Turkmenistan: Still Waiting for the Second Step

Leading officials in Turkmenistan began a series of meetings this fall with leaders of democratic countries and international organizations, starting with the UN General Assembly in New York. After the death of the dictator and “president-for-life” Saparmurat Niyazov, the new leaders declared a commitment to fundamental change. But all they took was a few first steps before everyone declared Niyazov’s successor, Gurbanguly Berdymukhamedov, a reformer.

Turkmenistan isn’t the only country in the world with a totalitarian government that promises its people and international partners alike that it will embark on democratic change. These promises — and the several positive steps of the new Turkmen leadership — have made Turkmenistan’s international partners optimistic that real change is on the way.

Every time a dictatorial government undertakes such an initiative, optimists rush to say that these are steps toward democracy and human rights. Then international organizations remove sanctions, renew cooperation treaties or, in the case of Turkmenistan and the European Union, approve an important trade agreement.

Once they achieve that “recognition” and obtain certain benefits, these governments either freeze the movement toward democracy or renew their totalitarian policies.

After initial promises and reforms, the Turkmen leadership has backslid considerably. The international community, and particularly the United States, should make a corresponding shift in its approach to the country.

One Step Forward, Two Back

The government initially promised to broaden Internet use. The first step was to open more Internet cafes and make it possible for people to connect to the Web from their homes. The second step should have been to allow non-state entities to become Internet providers so that Internet access could spread around the country.

But instead, the government’s second step was to introduce total control over the Internet by blocking many websites, requiring visitors to present their passports at Internet cafes, and continuing to monitor electronic communications. Instead of opening web access, it introduced new, more restrictive rules for contracts between Internet users and the state Internet provider.

Another first step toward freedom of information was to allow ministries and government agencies to subscribe to specialized foreign periodicals, which are much in demand but banned under Niyazov. People expected that the second step would be to allow everyone to subscribe to foreign newspapers and magazines.

But this never happened, and the situation got worse. Private newspaper salesmen once imported foreign periodicals from neighboring Uzbekistan and sold them at markets. Now border guards confiscate all foreign printed matter. Merchants can only sell media published in Turkmenistan. The government also cracked down on private satellite antennas, which people used to watch foreign television stations.

In education, Berdymukhamedov’s “first step” was to lengthen the required number of years of study in secondary and higher education institutions, which had been reduced during the Niyazov era, and to slightly increase the number of slots in higher education and specialist establishments. The government also indicated it would establish relations with educational institutions abroad, an essential move given the piteous state of the education system under Niyazov.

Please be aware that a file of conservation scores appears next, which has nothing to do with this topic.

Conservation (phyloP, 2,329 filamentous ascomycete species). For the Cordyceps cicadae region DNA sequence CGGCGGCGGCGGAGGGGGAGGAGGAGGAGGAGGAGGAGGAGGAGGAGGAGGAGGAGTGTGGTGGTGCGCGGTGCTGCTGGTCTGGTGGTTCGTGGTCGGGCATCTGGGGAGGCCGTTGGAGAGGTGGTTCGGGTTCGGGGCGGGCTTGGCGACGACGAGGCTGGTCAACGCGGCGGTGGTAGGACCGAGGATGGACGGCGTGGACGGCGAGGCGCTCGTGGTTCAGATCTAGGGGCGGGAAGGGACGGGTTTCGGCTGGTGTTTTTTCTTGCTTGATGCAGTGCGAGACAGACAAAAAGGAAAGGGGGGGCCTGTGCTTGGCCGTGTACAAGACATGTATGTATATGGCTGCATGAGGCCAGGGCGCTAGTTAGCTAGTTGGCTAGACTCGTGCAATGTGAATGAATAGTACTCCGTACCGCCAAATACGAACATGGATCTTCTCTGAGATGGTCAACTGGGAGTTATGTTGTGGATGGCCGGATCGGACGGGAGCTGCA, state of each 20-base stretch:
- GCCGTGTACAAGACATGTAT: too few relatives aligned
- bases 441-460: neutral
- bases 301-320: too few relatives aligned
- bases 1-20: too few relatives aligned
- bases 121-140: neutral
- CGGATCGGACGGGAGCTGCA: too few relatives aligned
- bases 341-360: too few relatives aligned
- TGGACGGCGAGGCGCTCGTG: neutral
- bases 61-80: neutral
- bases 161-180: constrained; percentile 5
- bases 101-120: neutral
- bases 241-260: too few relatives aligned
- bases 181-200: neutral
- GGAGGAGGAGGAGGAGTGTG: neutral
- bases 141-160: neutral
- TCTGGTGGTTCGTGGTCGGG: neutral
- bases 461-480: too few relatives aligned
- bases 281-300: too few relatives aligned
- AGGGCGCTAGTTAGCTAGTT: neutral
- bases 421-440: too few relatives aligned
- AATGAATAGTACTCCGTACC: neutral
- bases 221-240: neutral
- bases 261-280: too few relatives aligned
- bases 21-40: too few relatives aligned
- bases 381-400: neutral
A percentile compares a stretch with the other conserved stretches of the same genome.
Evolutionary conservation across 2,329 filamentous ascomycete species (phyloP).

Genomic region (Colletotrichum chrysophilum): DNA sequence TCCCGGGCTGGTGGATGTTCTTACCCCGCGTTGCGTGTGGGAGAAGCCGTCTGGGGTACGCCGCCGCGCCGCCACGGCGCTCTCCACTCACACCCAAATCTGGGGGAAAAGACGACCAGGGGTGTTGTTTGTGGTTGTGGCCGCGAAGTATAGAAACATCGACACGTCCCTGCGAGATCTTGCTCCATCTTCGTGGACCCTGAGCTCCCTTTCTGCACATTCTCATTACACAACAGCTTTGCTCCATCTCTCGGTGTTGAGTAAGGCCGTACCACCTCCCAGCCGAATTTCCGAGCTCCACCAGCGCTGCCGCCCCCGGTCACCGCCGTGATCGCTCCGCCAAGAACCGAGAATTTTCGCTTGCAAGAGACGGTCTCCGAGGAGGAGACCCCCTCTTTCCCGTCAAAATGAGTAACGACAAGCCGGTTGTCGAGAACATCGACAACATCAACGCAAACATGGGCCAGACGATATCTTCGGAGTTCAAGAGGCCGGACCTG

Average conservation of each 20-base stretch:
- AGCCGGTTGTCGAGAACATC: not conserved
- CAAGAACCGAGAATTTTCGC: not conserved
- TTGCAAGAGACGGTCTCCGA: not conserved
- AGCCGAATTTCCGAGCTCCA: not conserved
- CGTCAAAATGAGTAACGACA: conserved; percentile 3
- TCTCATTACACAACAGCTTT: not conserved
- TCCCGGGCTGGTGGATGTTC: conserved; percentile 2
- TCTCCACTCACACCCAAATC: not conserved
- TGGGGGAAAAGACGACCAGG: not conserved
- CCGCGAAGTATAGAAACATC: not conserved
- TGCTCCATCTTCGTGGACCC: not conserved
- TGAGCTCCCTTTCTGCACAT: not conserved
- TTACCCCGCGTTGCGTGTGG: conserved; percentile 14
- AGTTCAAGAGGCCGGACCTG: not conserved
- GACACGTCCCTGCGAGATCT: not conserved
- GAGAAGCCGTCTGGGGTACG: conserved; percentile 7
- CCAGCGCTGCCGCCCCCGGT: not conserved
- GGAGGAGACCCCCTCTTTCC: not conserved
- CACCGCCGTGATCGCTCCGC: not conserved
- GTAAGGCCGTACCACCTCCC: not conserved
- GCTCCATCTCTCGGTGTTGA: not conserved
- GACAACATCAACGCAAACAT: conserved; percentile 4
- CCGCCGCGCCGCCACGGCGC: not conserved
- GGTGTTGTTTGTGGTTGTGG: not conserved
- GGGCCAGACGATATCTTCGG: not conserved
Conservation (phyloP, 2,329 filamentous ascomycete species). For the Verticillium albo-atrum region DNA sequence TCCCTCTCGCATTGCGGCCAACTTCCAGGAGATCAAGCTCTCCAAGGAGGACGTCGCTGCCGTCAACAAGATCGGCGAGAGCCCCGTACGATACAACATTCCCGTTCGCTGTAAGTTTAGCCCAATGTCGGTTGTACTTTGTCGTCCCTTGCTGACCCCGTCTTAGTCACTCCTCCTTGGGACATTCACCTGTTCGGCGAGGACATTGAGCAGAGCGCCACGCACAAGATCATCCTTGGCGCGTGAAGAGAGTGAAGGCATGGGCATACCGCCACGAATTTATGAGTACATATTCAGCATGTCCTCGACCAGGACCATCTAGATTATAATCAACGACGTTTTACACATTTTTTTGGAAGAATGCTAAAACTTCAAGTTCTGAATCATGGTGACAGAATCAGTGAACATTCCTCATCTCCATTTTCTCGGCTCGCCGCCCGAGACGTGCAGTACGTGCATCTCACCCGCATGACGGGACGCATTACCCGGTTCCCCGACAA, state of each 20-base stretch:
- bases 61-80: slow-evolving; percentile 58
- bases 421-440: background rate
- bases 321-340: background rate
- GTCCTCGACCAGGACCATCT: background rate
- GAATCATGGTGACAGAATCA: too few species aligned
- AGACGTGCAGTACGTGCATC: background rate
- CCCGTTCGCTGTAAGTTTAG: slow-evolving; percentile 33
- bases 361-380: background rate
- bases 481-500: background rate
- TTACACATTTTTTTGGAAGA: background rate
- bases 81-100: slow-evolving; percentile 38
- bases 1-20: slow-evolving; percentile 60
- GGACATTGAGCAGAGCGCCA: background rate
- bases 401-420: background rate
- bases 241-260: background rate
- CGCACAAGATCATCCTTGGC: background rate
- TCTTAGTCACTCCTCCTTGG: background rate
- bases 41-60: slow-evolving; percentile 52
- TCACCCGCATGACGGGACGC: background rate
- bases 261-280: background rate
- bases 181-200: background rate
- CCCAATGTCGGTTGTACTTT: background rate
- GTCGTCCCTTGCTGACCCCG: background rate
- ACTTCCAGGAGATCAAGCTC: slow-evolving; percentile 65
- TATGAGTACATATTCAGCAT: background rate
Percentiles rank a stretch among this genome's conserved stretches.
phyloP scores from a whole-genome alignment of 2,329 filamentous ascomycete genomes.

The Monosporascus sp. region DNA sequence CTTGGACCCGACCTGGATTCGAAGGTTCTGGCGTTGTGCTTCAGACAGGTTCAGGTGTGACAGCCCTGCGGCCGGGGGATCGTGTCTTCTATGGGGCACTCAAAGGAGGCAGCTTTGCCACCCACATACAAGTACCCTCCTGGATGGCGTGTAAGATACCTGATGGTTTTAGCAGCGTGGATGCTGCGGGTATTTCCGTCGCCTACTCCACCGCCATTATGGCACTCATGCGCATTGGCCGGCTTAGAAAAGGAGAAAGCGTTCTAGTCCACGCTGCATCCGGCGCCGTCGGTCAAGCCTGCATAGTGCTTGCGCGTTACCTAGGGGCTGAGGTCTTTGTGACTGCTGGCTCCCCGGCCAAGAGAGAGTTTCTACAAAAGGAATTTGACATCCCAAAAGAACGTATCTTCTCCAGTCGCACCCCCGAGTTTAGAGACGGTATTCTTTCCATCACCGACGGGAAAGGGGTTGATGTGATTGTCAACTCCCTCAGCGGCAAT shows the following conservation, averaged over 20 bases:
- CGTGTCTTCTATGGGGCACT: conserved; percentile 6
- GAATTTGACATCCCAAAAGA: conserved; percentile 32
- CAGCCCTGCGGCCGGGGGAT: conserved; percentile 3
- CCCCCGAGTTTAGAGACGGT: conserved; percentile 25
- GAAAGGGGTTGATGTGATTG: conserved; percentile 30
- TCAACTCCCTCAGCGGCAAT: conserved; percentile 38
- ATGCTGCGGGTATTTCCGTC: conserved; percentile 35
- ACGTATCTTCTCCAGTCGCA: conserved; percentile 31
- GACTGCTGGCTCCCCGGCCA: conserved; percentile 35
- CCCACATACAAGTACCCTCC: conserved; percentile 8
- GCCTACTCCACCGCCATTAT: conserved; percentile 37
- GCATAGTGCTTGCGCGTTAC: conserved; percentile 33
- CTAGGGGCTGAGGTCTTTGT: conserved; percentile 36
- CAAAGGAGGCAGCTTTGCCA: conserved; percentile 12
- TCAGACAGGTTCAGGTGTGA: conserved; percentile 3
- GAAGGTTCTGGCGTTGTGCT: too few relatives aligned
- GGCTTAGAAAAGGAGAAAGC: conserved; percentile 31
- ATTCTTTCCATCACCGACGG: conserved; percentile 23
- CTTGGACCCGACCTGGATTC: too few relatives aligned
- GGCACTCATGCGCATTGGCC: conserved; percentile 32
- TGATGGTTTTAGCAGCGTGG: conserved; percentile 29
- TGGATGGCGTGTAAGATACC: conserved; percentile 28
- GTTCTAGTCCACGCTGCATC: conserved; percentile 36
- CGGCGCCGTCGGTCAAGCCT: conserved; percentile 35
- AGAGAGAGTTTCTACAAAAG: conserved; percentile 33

But as its second step, the authorities put up several obstacles to initiate a European Union program to modernize Turkmenistan’s professional education, even denying visas to EU staff working on the program. Over the summer, the government barred hundreds of young men and women from leaving the country to study abroad in foreign private universities.

Political Freedoms Curtailed

After Niyazov’s death, the government released a few political prisoners and victims of miscarriage of justice. Among them was the former mufti, or religious leader, of Turkmenistan. But there continues to be no information about others who may have been unjustly imprisoned, no effort to re-examine the cases against them, and no access to places of detention for international monitoring groups.

As for other civil and political freedoms, like the development of political, religious, and trade union organizations, the government never bothered to even make any promises regarding this, let alone take any first steps. So despite the promises, Turkmenistan isn’t moving forward with democratization. Even in the rosiest light, it’s standing still.

Recent indications that Turkmenistan’s natural gas reserves are perhaps not as large as initially advertised could persuade energy-hungry Western countries to close their eyes to the human rights violations. But the Obama administration has also indicated it wants to do the right thing. Washington should think about inviting Turkmenistan’s leader for a high-level and high-profile visit, while setting out certain human rights prerequisites before the visit would take place. Another incentive could be promising to support Turkmenistan in its difficult regional relationships with Russia and Azerbaijan.

This kind of pressure — by the United States, other foreign governments, and international organizations that are Turkmenistan’s main partners — can push the country toward taking those “second steps” on the path to human rights.

Foreign Policy In Focus contributor Farid Tukhbatullin is the leader of the Turkmenistan Initiative for Human Rights, a group based in Vienna, where Tukhbatullin lives in exile.